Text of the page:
A French deckhand swimming in remote waters in Australia has fended off an attack by a six-foot crocodile which grabbed his head in its mouth and began a death roll.
Yoann Galeran, 29, was dragged underwater by the crocodile but said he "punched” it and escaped with a "few holes on the head".
"I just feel that I’ve been lucky and I just think if it was a bigger crocodile, I maybe wouldn’t have any head," he said.
Mr Galeran was swimming at night to a dinghy about 50 feet from shore in remote Arnhem Land in the Northern Territory when the saltwater crocodile began to attack.
He said it was dark, with no moon, and he had no warning of the coming attack or the attempted deathroll, a manoeuvre in which crocodiles grab a body part and roll over to try to break it off.
"I was swimming, and maybe four or five metres from the boat, I just feel like rocks hitting on my head and something strong and I just realise it was a croc."
"I just had the feeling that if I want to fight for my life, I just need to move all my body as much as I can. He just hit me on the top, on the left side, and on top of my neck and tried to push me down in the water. I punched him anywhere."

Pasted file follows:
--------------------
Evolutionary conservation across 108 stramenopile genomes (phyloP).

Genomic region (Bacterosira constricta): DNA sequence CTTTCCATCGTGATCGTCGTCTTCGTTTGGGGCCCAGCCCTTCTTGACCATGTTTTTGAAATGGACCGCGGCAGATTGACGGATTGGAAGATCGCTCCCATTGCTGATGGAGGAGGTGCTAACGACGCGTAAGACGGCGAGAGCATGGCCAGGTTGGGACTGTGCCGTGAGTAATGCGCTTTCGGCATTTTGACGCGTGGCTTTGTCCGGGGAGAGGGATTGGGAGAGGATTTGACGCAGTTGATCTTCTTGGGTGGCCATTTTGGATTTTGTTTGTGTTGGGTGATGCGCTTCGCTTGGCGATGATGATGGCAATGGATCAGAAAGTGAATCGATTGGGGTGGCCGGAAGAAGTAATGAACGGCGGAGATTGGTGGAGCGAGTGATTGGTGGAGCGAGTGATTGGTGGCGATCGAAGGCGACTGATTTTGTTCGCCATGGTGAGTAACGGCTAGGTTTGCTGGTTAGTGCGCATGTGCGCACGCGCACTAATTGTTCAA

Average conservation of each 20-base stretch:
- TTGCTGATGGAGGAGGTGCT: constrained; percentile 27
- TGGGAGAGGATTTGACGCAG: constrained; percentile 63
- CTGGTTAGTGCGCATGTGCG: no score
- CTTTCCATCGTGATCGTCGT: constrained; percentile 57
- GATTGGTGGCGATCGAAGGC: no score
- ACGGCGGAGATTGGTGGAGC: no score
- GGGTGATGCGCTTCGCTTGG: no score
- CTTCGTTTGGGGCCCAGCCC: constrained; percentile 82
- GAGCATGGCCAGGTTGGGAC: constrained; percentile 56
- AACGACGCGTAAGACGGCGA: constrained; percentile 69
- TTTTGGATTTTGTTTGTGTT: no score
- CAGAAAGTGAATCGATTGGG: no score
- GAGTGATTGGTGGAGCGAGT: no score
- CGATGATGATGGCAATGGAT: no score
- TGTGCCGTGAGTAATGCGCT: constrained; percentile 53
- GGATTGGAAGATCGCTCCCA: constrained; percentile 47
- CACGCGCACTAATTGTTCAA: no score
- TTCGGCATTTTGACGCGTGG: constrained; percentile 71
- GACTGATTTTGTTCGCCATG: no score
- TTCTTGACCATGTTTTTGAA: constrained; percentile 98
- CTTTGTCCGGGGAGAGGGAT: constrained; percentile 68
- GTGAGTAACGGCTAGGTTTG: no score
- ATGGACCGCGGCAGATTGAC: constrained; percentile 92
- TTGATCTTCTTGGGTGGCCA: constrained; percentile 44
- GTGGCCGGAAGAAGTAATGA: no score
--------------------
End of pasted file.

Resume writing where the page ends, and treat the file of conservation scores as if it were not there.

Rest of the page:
Mr Galeran, an Australian resident born in Avignon, said his head was in the mouth of the crocodile for less than a second.
He received two puncture wounds from teeth on the back of his neck and another three or four punctures on the sides of his head.
"I didn’t think about dying," he said. "It was going so fast — everything happened in less than five seconds and then I fell free… I only thought about fighting to stay alive."
Mr Galeran, who works for a fishery, had been spending the evening on Sunday at a local yacht club and decided to swim to the dinghy.
After breaking free from the crocodile, he swam about ten feet to the nearby dinghy and was later treated at a nearby hospital.
Locals said the crocodile had been lurking in the area for the past few weeks.
His boss at the fishery, Lisa Heathcote, said Mr Galeran emerged from the attack bloodied and grinning.
"We’ve walked out on the back deck and Jo’s standing there with a big grin on his face and blood pouring out of him," she said.
"It’s lucky he’s a fit, strong bloke and was able to fight off the croc. A smaller person or child would have killed."
The skipper of the fishing vessel where Mr Galeran works, Craig van Lawick, added: "It wasn’t until he got ashore and saw the claret flowing that he realised it was real."